Kids here are competitive, ripping the waves like nowhere else, it’s absolutely mind-blowing to see.
Mark has started few surf clubs around the island, allowing children from different villages to compete in local surf contests. Kids here are competitive, ripping the waves like nowhere else, it’s absolutely mind-blowing to see.
Shane’s shaping bay
Just behind KaBunohi sits the shaping workshop of Shane, Mark’s longtime friend. Shane makes sure all the kids have good surf equipment. We were amazed to see the collection of broken boards and a countless number of fins in his workshop. They were all brought back from the sea by the kids, who receive a small donation of money from Mark and Shane for every piece they bring, this is about $2 per fin collected (which is actually a lot for those kids). This is a great way to educate kids to trade rather than ripping off tourists as it was a few years before Mark’s education program came in.
Few words about the wave
We were skeptical about visiting Nias off-season, but took our chances on a random date during March, it paid off and enjoyed good surf and waves every day, even saw some waves barreling on a 3-5 feet swell.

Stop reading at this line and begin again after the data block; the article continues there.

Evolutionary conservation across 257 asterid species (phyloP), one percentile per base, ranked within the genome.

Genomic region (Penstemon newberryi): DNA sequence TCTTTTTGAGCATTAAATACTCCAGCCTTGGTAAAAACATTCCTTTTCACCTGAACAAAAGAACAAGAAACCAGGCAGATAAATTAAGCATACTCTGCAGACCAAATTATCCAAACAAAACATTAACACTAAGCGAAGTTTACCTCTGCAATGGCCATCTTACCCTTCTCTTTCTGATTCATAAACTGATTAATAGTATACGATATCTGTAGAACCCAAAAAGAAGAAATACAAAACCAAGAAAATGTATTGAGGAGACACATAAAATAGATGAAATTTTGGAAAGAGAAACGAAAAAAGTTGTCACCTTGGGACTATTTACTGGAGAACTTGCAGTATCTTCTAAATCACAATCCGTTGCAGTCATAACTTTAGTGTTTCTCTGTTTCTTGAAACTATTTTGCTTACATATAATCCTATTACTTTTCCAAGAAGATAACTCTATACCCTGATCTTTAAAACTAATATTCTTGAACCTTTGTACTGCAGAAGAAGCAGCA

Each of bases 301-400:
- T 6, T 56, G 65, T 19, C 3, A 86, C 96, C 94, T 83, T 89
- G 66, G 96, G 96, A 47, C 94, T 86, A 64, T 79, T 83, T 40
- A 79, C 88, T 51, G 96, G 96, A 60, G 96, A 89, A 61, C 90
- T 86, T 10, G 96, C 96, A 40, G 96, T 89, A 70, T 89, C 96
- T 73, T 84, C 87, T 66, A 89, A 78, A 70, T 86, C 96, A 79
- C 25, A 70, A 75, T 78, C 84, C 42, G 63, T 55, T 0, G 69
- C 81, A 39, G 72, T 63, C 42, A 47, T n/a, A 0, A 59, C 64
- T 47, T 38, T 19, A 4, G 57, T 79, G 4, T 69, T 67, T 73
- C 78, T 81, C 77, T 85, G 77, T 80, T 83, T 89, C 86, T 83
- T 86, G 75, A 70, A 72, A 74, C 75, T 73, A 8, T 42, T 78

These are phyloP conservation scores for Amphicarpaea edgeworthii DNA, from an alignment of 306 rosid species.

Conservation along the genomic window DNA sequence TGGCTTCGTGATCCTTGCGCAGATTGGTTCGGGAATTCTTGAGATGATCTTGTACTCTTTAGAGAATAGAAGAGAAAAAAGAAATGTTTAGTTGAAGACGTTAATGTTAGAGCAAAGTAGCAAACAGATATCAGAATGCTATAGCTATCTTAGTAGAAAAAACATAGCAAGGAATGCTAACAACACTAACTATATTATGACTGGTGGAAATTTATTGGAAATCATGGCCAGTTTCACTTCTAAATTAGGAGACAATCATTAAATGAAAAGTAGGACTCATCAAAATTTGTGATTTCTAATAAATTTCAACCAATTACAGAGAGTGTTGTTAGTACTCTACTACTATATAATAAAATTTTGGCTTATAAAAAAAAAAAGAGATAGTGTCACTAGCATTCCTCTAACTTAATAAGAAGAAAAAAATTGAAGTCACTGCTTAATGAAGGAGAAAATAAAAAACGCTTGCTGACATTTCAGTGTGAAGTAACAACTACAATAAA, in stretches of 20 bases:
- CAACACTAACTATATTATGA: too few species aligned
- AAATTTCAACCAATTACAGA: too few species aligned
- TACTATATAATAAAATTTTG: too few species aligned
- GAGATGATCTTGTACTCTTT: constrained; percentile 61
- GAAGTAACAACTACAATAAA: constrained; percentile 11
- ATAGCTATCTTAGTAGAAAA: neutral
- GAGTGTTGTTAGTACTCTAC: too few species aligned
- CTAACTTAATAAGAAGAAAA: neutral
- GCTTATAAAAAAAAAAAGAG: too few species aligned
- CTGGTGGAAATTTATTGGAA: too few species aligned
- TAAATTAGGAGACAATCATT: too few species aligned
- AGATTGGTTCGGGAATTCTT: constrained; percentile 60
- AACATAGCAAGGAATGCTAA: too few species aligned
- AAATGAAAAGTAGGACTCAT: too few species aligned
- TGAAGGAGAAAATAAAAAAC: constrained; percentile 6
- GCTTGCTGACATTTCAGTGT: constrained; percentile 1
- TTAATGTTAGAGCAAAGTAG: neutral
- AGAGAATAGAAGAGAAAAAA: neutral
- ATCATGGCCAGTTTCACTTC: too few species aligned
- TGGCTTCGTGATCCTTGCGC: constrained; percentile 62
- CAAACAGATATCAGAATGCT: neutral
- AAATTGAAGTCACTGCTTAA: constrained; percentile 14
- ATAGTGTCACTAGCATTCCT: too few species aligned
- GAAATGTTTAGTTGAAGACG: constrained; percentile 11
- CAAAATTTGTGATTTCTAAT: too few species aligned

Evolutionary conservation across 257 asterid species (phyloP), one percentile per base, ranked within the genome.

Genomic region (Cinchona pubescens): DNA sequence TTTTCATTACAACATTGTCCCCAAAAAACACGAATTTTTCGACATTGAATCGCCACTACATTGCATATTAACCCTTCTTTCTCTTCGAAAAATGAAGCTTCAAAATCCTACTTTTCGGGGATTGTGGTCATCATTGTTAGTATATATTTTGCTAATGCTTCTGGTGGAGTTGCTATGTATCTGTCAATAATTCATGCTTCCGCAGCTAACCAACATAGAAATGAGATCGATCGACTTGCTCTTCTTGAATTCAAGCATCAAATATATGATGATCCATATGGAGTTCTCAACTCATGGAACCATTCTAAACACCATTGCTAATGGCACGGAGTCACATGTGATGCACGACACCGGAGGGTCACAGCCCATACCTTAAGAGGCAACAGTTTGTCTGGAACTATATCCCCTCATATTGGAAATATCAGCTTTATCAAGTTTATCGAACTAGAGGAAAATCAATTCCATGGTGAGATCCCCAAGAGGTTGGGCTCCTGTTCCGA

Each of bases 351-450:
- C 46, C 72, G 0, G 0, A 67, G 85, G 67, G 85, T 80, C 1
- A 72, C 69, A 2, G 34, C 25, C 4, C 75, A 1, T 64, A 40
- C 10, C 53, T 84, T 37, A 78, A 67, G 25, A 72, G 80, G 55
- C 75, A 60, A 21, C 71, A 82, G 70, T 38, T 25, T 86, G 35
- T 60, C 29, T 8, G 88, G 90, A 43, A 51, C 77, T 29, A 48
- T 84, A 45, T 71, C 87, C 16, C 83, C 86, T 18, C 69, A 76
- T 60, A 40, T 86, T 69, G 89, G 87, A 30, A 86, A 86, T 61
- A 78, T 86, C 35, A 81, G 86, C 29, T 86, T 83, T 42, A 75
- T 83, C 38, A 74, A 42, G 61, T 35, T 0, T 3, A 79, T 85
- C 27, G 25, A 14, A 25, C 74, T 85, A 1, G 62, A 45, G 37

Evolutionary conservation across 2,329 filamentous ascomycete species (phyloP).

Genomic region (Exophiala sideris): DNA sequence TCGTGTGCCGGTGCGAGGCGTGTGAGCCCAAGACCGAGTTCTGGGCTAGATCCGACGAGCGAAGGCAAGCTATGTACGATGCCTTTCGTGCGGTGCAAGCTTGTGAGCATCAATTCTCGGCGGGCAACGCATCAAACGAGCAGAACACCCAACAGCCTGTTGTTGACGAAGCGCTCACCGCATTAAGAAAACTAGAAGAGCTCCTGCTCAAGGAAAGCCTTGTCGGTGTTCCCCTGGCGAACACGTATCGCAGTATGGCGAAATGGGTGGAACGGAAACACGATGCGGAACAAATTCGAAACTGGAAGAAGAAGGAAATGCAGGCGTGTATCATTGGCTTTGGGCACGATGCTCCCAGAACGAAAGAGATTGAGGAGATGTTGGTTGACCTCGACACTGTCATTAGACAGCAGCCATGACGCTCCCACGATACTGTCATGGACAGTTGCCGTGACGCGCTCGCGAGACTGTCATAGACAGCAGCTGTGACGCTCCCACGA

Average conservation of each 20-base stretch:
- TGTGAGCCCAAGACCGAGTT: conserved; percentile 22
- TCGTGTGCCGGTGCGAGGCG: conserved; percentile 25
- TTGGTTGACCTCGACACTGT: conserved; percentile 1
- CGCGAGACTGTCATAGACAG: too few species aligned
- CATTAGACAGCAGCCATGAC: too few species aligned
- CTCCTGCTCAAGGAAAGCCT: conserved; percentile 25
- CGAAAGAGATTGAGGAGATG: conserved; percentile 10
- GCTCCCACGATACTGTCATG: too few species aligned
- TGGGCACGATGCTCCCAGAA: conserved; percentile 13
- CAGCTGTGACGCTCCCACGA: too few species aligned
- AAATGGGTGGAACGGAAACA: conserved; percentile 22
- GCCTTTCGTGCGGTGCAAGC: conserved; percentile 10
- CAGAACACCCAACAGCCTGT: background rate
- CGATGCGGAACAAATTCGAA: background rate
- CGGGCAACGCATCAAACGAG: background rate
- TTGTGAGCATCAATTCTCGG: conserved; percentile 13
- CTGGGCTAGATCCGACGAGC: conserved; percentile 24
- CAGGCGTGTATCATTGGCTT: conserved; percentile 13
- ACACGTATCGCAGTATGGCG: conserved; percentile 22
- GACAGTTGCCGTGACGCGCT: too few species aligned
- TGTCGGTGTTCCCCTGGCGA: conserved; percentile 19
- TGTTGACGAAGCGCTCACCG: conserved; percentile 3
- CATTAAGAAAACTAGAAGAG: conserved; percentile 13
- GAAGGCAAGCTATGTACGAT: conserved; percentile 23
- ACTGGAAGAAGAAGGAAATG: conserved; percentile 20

Easy take-off, deep water, and hair-dry paddling in and out makes it safe.
Nias smaller than 5 feet is an easy wave for advanced beginners and intermediate surfers. Easy take-off, deep water, and hair-dry paddling in and out make it safe. Wearing booties is just a plus to get to the spot fast while walking on the exposed reef.
During the swell season (May-November), Nias is known for its “7 seconds” of stand-up barrel that is on the bucket list of every good surfer. It can get crowded with the arrival of pro surfers from all over, but plenty of other spots nearby remain empty.
Get immersed into the local culture
Each island of Indonesia feels like a new country with its own distinct culture. Religion surely plays a role in shaping each island’s’ culture. For example, Bali is Hindu, Lombok is Muslim and Nias is Protestant Christian.
Seeing all these religions living together peacefully in one country and sometimes within the same island is wonderful to witness and be apart of.
As for Nias, it didn’t take us much time to feel blessed by its unique culture. By staying at KabuNohi, we had the chance to stay in a local wooden house modeled after the times of old. Mark built the lodge himself, and with local wood from the island. The traditional structures are now harder to find as most locals prefer to sell their wood rather than keeping their heritage.
There’s a lot to see in Nias and with the 5 days there we mostly surfed, one day the opportunity to see some absolutely fascinating cultural traditions near KabuNohi came up. One of them was a stone jumping ritual practiced in a traditional village overlooking the sea. Also, listening to children playing guitar while preparing their songs for the church was an enchanting experience while staying at KabuNohi.